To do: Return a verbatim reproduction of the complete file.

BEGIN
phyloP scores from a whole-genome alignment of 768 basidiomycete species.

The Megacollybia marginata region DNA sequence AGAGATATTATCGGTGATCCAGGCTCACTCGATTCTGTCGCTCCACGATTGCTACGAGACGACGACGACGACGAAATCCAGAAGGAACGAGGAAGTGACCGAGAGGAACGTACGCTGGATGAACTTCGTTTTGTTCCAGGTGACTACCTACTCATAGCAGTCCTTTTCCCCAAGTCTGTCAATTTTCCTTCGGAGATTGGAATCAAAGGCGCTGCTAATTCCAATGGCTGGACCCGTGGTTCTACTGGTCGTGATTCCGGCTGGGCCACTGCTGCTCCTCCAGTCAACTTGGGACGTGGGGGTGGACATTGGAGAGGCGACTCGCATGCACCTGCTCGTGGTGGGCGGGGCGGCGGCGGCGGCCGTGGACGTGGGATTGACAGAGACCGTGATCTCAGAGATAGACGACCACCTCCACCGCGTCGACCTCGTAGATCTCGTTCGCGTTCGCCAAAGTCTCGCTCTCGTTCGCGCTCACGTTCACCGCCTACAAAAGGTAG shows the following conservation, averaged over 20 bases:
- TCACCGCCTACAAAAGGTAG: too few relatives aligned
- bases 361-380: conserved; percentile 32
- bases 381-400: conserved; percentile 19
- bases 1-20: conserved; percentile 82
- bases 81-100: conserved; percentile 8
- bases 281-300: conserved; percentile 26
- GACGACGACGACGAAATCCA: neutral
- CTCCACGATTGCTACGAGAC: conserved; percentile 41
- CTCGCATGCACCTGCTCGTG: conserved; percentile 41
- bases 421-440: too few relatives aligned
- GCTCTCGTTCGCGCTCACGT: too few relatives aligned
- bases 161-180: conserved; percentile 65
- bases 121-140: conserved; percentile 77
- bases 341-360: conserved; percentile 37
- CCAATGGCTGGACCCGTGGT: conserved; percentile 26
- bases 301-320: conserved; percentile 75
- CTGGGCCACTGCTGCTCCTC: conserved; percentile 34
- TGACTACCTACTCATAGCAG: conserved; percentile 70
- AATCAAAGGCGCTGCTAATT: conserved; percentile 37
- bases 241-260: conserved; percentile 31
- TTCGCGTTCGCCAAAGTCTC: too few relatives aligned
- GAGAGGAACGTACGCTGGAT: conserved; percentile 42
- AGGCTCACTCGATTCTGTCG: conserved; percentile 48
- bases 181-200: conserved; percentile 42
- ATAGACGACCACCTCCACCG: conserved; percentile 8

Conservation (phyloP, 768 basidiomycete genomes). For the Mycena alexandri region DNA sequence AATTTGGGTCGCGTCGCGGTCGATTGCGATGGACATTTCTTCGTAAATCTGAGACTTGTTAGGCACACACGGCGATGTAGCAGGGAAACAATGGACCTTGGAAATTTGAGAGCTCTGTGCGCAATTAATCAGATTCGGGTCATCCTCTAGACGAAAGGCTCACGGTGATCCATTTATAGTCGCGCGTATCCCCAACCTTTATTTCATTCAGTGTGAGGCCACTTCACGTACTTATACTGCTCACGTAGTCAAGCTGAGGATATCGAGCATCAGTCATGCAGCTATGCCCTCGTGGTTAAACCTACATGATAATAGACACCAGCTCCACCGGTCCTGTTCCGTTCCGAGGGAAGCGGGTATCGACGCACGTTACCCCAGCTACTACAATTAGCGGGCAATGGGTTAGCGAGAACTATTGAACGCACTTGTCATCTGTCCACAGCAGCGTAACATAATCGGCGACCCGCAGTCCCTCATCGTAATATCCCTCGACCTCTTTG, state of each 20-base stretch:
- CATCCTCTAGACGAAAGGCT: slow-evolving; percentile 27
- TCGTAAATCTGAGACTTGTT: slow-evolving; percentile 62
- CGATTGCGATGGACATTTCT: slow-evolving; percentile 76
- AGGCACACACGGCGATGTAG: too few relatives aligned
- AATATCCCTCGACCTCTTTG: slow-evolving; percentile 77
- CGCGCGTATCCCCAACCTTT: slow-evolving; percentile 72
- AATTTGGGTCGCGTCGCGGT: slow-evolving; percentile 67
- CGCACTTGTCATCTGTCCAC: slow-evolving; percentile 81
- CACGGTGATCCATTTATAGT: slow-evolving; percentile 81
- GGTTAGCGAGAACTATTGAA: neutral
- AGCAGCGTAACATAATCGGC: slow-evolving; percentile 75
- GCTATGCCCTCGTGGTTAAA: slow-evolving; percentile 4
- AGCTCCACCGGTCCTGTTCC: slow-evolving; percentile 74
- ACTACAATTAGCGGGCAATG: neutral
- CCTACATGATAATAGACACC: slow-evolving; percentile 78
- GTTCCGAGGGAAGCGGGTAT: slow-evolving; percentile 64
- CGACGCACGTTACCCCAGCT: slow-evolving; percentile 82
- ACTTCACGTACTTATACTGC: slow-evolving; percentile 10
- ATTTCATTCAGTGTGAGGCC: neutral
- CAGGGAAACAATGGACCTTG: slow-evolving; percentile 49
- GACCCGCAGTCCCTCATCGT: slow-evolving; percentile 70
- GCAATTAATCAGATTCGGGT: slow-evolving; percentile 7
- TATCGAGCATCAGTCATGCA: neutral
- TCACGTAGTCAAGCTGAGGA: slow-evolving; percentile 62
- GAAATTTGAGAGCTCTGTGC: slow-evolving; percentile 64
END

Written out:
phyloP scores from a whole-genome alignment of 768 basidiomycete species.

The Megacollybia marginata region DNA sequence AGAGATATTATCGGTGATCCAGGCTCACTCGATTCTGTCGCTCCACGATTGCTACGAGACGACGACGACGACGAAATCCAGAAGGAACGAGGAAGTGACCGAGAGGAACGTACGCTGGATGAACTTCGTTTTGTTCCAGGTGACTACCTACTCATAGCAGTCCTTTTCCCCAAGTCTGTCAATTTTCCTTCGGAGATTGGAATCAAAGGCGCTGCTAATTCCAATGGCTGGACCCGTGGTTCTACTGGTCGTGATTCCGGCTGGGCCACTGCTGCTCCTCCAGTCAACTTGGGACGTGGGGGTGGACATTGGAGAGGCGACTCGCATGCACCTGCTCGTGGTGGGCGGGGCGGCGGCGGCGGCCGTGGACGTGGGATTGACAGAGACCGTGATCTCAGAGATAGACGACCACCTCCACCGCGTCGACCTCGTAGATCTCGTTCGCGTTCGCCAAAGTCTCGCTCTCGTTCGCGCTCACGTTCACCGCCTACAAAAGGTAG shows the following conservation, averaged over 20 bases:
- TCACCGCCTACAAAAGGTAG: too few relatives aligned
- bases 361-380: conserved; percentile 32
- bases 381-400: conserved; percentile 19
- bases 1-20: conserved; percentile 82
- bases 81-100: conserved; percentile 8
- bases 281-300: conserved; percentile 26
- GACGACGACGACGAAATCCA: neutral
- CTCCACGATTGCTACGAGAC: conserved; percentile 41
- CTCGCATGCACCTGCTCGTG: conserved; percentile 41
- bases 421-440: too few relatives aligned
- GCTCTCGTTCGCGCTCACGT: too few relatives aligned
- bases 161-180: conserved; percentile 65
- bases 121-140: conserved; percentile 77
- bases 341-360: conserved; percentile 37
- CCAATGGCTGGACCCGTGGT: conserved; percentile 26
- bases 301-320: conserved; percentile 75
- CTGGGCCACTGCTGCTCCTC: conserved; percentile 34
- TGACTACCTACTCATAGCAG: conserved; percentile 70
- AATCAAAGGCGCTGCTAATT: conserved; percentile 37
- bases 241-260: conserved; percentile 31
- TTCGCGTTCGCCAAAGTCTC: too few relatives aligned
- GAGAGGAACGTACGCTGGAT: conserved; percentile 42
- AGGCTCACTCGATTCTGTCG: conserved; percentile 48
- bases 181-200: conserved; percentile 42
- ATAGACGACCACCTCCACCG: conserved; percentile 8

Conservation (phyloP, 768 basidiomycete genomes). For the Mycena alexandri region DNA sequence AATTTGGGTCGCGTCGCGGTCGATTGCGATGGACATTTCTTCGTAAATCTGAGACTTGTTAGGCACACACGGCGATGTAGCAGGGAAACAATGGACCTTGGAAATTTGAGAGCTCTGTGCGCAATTAATCAGATTCGGGTCATCCTCTAGACGAAAGGCTCACGGTGATCCATTTATAGTCGCGCGTATCCCCAACCTTTATTTCATTCAGTGTGAGGCCACTTCACGTACTTATACTGCTCACGTAGTCAAGCTGAGGATATCGAGCATCAGTCATGCAGCTATGCCCTCGTGGTTAAACCTACATGATAATAGACACCAGCTCCACCGGTCCTGTTCCGTTCCGAGGGAAGCGGGTATCGACGCACGTTACCCCAGCTACTACAATTAGCGGGCAATGGGTTAGCGAGAACTATTGAACGCACTTGTCATCTGTCCACAGCAGCGTAACATAATCGGCGACCCGCAGTCCCTCATCGTAATATCCCTCGACCTCTTTG, state of each 20-base stretch:
- CATCCTCTAGACGAAAGGCT: slow-evolving; percentile 27
- TCGTAAATCTGAGACTTGTT: slow-evolving; percentile 62
- CGATTGCGATGGACATTTCT: slow-evolving; percentile 76
- AGGCACACACGGCGATGTAG: too few relatives aligned
- AATATCCCTCGACCTCTTTG: slow-evolving; percentile 77
- CGCGCGTATCCCCAACCTTT: slow-evolving; percentile 72
- AATTTGGGTCGCGTCGCGGT: slow-evolving; percentile 67
- CGCACTTGTCATCTGTCCAC: slow-evolving; percentile 81
- CACGGTGATCCATTTATAGT: slow-evolving; percentile 81
- GGTTAGCGAGAACTATTGAA: neutral
- AGCAGCGTAACATAATCGGC: slow-evolving; percentile 75
- GCTATGCCCTCGTGGTTAAA: slow-evolving; percentile 4
- AGCTCCACCGGTCCTGTTCC: slow-evolving; percentile 74
- ACTACAATTAGCGGGCAATG: neutral
- CCTACATGATAATAGACACC: slow-evolving; percentile 78
- GTTCCGAGGGAAGCGGGTAT: slow-evolving; percentile 64
- CGACGCACGTTACCCCAGCT: slow-evolving; percentile 82
- ACTTCACGTACTTATACTGC: slow-evolving; percentile 10
- ATTTCATTCAGTGTGAGGCC: neutral
- CAGGGAAACAATGGACCTTG: slow-evolving; percentile 49
- GACCCGCAGTCCCTCATCGT: slow-evolving; percentile 70
- GCAATTAATCAGATTCGGGT: slow-evolving; percentile 7
- TATCGAGCATCAGTCATGCA: neutral
- TCACGTAGTCAAGCTGAGGA: slow-evolving; percentile 62
- GAAATTTGAGAGCTCTGTGC: slow-evolving; percentile 64